9 Weird Ways Nostalgia Changes Your Brain

A neuropsychologist explains.

by JR Thorpe
Originally Published: 
A woman sniffs flowers, remembering her past. Here's how nostalgia can change your brain, according ...
Hannah Burton/Bustle

Nostalgia, the feeling of longing and wistfulness for times gone by, is a very common sensation; a study in PNAS in 2017 found that nostalgia is one of the 27 "main" emotions that humans feel. It's why you click on those "which '90s film heroine are you" quizzes, and enjoy smells that remind you of your grandma's house at Christmas; it connects you pleasurably to elements of the past. And it turns out that feeling nostalgia can actually change your brain in a few interesting, complicated ways.

"Nostalgia is a unique emotion," neuropsychologist Dr. Sanam Hafeez Psy.D. tells Bustle. "A visual, smell, or sound can initiate a memory that brings a longing for something in the past. You're remembering a time, event, or person gone by with yearning or appreciation."

Researchers told The New York Times in 2013 that powerful nostalgic memories can help us cope with transition in our lives, give us comfort, and help our sense of identity. They noted it that nostalgia is found in children as young as seven years old, who can look "back" on big happy events in their previous years. In the brain, that tendency for connection to the past in humans can affect your emotions, decisions, and even your habits.

Feeling a hankering for the heady days of 2002? Here's what that does to your brain.


It Combines Your Memory And Your Reward System

"Nostalgia in the brain pairs our memory functions with our reward systems," Dr. Hafeez says. When we encounter a "meaningful" memory, like a place where we had a happy experience, certain neurons fire in the brain that are devoted to emotional processing, according to a study by the University of Surrey and the National Trust in 2017. That tie between memory and emotion is unique to nostalgia.

In a study published in Social cognitive and affective neuroscience in 2016, researchers conducted MRI scans of brains feeling nostalgia, and found out that nostalgic memories depend on two things: "chronological remoteness" (being far in the past) and "emotional and personal significance." When nostalgia was triggered, the brains of the people being scanned showed activity in the memory areas and in the parts that give us "rewards," or positive feelings and sensations. The more those two systems worked in tandem, the more nostalgia people felt.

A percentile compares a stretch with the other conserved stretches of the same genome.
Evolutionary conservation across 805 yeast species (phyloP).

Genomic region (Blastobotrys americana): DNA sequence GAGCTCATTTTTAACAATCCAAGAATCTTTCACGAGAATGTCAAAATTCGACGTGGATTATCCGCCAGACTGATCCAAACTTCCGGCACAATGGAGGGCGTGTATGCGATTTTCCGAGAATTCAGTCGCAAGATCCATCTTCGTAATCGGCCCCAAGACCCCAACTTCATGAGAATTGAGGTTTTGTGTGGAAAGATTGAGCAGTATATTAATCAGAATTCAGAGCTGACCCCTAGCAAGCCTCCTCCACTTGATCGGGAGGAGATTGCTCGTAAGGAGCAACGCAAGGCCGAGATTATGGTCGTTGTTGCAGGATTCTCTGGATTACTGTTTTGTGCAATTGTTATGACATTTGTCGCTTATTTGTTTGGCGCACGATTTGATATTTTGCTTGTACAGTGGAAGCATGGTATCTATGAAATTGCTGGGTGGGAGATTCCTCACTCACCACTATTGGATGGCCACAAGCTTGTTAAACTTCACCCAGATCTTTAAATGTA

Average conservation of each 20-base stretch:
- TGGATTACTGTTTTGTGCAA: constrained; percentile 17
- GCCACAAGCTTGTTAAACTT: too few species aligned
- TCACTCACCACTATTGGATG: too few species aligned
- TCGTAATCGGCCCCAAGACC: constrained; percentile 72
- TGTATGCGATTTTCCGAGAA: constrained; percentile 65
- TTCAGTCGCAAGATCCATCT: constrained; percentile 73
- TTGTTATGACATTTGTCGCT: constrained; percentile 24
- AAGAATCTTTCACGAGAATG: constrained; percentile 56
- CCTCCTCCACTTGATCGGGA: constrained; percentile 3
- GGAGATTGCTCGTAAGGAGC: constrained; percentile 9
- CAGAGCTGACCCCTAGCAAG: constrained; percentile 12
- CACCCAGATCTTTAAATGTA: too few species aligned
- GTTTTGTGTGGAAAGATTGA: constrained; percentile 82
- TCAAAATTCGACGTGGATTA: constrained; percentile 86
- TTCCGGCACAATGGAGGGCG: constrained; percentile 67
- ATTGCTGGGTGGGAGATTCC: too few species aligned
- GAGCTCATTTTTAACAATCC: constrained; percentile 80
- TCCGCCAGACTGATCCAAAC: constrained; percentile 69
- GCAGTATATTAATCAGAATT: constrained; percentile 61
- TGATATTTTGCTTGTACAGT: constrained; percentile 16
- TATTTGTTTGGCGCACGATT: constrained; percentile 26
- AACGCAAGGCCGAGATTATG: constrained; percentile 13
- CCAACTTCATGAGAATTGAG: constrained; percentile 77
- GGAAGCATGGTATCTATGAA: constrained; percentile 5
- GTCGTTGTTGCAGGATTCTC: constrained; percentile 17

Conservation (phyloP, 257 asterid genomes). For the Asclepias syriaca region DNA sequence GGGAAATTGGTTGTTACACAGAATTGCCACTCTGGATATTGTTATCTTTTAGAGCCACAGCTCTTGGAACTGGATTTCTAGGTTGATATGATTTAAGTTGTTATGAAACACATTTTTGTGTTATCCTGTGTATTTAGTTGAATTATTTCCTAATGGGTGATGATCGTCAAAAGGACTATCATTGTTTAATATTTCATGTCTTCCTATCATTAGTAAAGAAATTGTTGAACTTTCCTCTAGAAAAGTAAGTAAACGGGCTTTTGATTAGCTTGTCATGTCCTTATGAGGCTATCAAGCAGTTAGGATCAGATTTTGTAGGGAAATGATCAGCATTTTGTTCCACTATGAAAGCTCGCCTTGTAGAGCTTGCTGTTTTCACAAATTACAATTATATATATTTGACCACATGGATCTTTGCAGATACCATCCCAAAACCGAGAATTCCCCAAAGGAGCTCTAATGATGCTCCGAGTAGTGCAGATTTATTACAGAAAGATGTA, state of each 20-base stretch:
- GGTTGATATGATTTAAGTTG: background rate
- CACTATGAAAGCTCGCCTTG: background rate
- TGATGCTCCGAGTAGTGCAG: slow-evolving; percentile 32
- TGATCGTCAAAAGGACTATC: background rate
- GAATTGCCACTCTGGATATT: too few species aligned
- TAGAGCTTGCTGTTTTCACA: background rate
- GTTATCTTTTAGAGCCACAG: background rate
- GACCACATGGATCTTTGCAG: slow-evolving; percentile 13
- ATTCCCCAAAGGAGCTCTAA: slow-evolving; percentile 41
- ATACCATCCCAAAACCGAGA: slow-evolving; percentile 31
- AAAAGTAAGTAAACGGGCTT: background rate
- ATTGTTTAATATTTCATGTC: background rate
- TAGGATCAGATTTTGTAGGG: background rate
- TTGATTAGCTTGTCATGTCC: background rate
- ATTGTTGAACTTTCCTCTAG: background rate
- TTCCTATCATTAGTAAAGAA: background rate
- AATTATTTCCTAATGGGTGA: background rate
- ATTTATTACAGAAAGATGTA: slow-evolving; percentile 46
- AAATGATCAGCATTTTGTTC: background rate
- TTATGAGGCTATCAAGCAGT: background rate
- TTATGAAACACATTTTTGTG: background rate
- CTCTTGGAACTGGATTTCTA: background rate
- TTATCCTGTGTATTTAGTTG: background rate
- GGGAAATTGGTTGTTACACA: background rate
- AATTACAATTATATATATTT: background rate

"These studies document neurological activity in the frontal lobe, the limbic and paralimbic regions," Dr. Hafeez says. Those regions relate to your memory and how you feel pleasure. "Blood flow increases and neurotransmitters are released to the body and activity heightens in these regions producing generally positive responses." This is why nostalgia can make you feel so good.


It Makes You More Optimistic

A study published in 2013 in Personality & Social Psychology Bulletin found that nostalgia doesn't just have to do with the past; it can increase your resilience and your positivity about the future and cause spikes in self-esteem. It's got such good emotional resonance for that you're not just listening to hits from our high school days, you're also refueling your sense of positivity. "The rewards released by nostalgia in the brain can calm a person down, reduce anxiety, and affect your outlook," Dr. Hafeez says.


It Makes You Feel Warmer

If you feel more nostalgia in the colder months — candy apples! Halloween! Christmas trees! — it may not just be because of holidays gone by. A study published in Emotion in 2012 found that people feel more nostalgia in colder months, and also experience more "warmth" when they do. When the subjects of the study had nostalgic feelings in cold rooms, they rated their surroundings as warmer and more comfortable.


It Can Change Your Decision-Making

"Nostalgia can affect your decision-making, which is why it is such an exploited marketing tactic," Dr. Hafeez says. Harkening back to the "good old days" is well-known as an effective strategy for influencing decision-making, and a study in Journal of Consumer Research in 2014 confirmed that when you feel nostalgia, you make bigger purchasing decisions, spending more money in one go. Entering a store that reminds you of your favorite childhood Christmases appears to change how rational you are about money. Result? Lots of shopping.